I am a professor in software engineering at Blekinge Institute of Technology in Sweden and a part-time research scientist at SINTEF ICT in Norway. Before my academic career I have spent 6 years working in industry in Latvia, as a software developer, a system analyst and a project manager. I have received my PhD in 2007 from the University of Latvia. During my doctoral studies and ever after I have dedicatedly focused on understanding the impact of globalization and offshoring for software companies. I have conducted research for a number of international companies such as Ericsson, ABB, Emerson Process Management, and HCL. I have visited software companies in China, Latvia, the Netherlands, Norway and Russia, and have talked to developers from India, Poland and Ukraine.
What is the evidence behind the discussed experiences?
The evidence is gathered through a number of empirical and non-empirical research studies:
- D. Šmite and R. van Solingen “What’s the real hourly rate of offshoring?”, IEEE Software, 2016, 33(5): 60-70.
- R. Britto, D. Šmite and L.-O. Damm, “Software Architects in Large-Scale Distributed Projects: An Ericsson Case Study” to appear in the IEEE Software special issue on Software Architect’s Role in the Digital Age, November/December, 2016
- D. Šmite, F. Calefato, C. Wohlin “Cost-Savings in Global Software Engineering: Where’s the Evidence?”, in IEEE Software, 2015, 32(4): 26-32
- N. B. Moe, D. Šmite, G. K. Hanssen and H. Barney, “From offshore outsourcing to insourcing and partnerships: four failed outsourcing attempts”, In: the Journal of Empirical Software Engineering, 2014, 19(5): 1225-1258
- R. Jabangwe, K. Petersen, and D. Šmite, “Visualization of Defect Inflow and Resolution Cycles: Before, During and After Transfer”, In: Proceedings of the APSEC conference, 2013, pp. 289-298
- R. Jabangwe, D.Šmite “An Exploratory Study of Software Evolution and Quality: Before, During and After a Transfer”, In proceedings of the IEEE International Conference on Global Software Engineering (ICGSE), 2012, pp. 41-50
Which companies does the evidence come from?
The majority of the findings discussed in the article are based on the experience accumulated from a number of different cases, and are not traceable to the actual products, sites and companies. The hourly-cost comparison that demonstrated that Indian developers after 5 years of collaboration are still more expensive on average than Dutch developers (link) is based on an research study conducted in a small Dutch company that decided to remain anonymous.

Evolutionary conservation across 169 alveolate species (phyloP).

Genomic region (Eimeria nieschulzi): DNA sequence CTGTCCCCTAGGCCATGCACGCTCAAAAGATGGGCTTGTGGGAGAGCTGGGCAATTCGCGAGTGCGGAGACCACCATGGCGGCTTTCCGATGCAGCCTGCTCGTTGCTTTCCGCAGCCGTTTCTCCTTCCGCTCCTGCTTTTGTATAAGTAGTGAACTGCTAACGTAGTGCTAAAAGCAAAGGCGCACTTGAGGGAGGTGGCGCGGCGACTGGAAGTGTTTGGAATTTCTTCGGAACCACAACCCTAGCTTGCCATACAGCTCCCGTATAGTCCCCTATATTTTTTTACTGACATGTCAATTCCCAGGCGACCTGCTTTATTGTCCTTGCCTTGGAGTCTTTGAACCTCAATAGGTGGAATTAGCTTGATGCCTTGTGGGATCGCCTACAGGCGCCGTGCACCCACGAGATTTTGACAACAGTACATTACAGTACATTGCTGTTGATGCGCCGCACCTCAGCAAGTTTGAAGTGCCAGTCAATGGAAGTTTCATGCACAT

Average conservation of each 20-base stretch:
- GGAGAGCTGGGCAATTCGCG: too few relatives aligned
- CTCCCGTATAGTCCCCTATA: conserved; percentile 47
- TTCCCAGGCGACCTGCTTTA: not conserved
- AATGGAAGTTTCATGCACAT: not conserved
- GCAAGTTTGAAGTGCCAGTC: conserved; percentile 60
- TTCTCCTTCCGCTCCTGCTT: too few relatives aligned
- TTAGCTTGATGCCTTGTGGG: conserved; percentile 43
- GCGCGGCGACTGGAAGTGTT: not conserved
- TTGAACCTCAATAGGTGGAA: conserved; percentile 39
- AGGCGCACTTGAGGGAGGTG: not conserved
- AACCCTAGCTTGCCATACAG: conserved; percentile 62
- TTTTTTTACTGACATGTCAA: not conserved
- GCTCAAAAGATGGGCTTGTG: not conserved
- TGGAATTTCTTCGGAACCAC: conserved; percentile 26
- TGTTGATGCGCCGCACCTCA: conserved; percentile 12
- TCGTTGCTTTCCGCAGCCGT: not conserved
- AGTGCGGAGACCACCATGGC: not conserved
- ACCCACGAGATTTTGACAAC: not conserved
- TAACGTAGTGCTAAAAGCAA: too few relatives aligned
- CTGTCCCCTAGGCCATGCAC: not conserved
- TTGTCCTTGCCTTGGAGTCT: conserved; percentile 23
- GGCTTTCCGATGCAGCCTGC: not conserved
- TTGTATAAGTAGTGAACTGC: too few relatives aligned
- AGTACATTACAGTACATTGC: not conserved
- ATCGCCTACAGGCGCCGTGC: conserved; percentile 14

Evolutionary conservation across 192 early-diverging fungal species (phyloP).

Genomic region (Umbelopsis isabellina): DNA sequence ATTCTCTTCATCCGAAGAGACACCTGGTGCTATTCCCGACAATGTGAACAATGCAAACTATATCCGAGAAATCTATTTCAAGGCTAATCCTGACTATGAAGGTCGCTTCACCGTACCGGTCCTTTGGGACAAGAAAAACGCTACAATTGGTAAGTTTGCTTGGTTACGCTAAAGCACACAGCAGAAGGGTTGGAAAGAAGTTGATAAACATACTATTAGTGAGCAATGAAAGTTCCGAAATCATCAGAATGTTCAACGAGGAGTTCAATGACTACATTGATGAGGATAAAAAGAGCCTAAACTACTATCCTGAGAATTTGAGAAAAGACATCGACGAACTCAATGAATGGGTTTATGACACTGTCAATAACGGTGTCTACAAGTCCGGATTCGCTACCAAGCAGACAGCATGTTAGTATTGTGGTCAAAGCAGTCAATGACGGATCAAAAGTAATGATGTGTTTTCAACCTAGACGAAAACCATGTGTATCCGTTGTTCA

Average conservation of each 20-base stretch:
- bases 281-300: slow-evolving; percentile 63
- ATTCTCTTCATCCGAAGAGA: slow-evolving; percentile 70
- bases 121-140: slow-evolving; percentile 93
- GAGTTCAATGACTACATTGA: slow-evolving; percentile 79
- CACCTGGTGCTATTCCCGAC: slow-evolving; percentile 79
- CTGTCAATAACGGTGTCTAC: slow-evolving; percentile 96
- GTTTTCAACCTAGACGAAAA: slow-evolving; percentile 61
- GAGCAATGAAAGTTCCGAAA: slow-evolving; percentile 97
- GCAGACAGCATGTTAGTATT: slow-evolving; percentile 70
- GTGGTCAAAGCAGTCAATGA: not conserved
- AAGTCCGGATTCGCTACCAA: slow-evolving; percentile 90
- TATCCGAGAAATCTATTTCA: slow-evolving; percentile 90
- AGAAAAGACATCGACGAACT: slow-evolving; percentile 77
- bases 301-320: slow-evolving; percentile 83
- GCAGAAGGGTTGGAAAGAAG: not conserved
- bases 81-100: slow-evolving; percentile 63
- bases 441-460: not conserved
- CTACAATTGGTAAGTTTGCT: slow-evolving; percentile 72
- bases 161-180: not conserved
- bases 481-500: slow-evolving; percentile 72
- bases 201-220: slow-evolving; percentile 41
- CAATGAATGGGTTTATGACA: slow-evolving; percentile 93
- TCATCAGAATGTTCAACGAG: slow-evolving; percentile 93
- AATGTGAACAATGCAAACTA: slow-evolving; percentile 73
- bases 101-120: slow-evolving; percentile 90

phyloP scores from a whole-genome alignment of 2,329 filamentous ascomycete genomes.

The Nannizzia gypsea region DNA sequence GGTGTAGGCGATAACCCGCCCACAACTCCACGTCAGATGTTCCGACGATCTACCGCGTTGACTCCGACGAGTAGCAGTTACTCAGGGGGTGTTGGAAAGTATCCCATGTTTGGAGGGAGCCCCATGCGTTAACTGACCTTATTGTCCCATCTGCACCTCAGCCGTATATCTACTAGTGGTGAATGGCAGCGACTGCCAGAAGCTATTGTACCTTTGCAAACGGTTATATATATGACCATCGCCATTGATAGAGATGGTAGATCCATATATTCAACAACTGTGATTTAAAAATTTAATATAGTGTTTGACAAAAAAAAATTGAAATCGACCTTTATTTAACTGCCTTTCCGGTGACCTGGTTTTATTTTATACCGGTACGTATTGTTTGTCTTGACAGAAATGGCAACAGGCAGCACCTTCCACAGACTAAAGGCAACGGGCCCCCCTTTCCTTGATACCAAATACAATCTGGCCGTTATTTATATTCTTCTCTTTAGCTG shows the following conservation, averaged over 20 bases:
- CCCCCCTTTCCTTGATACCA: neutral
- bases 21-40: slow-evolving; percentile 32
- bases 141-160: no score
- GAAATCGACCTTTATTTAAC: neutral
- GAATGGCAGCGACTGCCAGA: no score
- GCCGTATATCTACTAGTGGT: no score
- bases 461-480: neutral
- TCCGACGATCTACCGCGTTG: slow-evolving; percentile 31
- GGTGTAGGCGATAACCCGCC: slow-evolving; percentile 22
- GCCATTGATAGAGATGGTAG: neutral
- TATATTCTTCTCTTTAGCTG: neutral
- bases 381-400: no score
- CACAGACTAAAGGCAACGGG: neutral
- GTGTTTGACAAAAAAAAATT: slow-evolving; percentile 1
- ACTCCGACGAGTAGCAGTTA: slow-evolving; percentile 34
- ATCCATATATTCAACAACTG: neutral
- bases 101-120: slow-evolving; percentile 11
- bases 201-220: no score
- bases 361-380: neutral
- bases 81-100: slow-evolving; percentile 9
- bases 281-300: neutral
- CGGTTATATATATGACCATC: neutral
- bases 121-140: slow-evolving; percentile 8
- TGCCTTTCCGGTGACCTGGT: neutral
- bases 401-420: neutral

Am I against offshoring?
No, I am not. My goal, in fact, is not to take sides. My goal is to show the evidence and answer questions that companies might have, by means of research investigations. My expert opinion is that offshoring does not lead to cost savings in companies doing large-scale complex software development. I have no evidence on e.g. web page outsourcing. It is also my expert opinion that there are other good reasons for software companies to globalize and have local presence around the world, e.g. where the customers reside in order to better understand the market and the users.
How can public readers access the research articles?
The research articles are available upon request.
When comparing the hourly costs of software engineers in high cost versus low cost countries, one may wonder whether there is any good reason to develop software in Europe at all. One fundamental problem with such comparisons is an assumption that companies pay for working hours. Well, it’s important to get the value for money, isn’t it? What constitutes value in this context is timely delivery of working software that satisfies requirements set by the customer or the company that outsources their development to an offshore vendor.
When we started to look into software transfers, relocation of ongoing software development or maintenance from one location to another, often offshore, it was a general impression of the middle management that the upper management would be happy if the transfer would happen over night and have no impact on performance, deadlines, or customers. In other words, people who have previously developed the product would stop working in the project one day, and the new people will take over the following day.
It has been a year since my last post in this blog. After joining a couple of social networks, personal blogging became less of a priority, I guess. However, not to have a “dead blog”, I decided to update it with the recent significant hobby – fishing. It is not a new hobby, I have been 5 years old when my grandpa told me most of what I know about fishing. Last year, for the first time in Sweden, I tried pike fishing in the Baltic sea. Yes, many don’t believe that pikes, river fish, can live in the sea. But the Baltic sea is not that salty. And because pikes don’t need to share the small territory, there are lots of them in the archipelago near Karlskrona. Well, judge for yourself.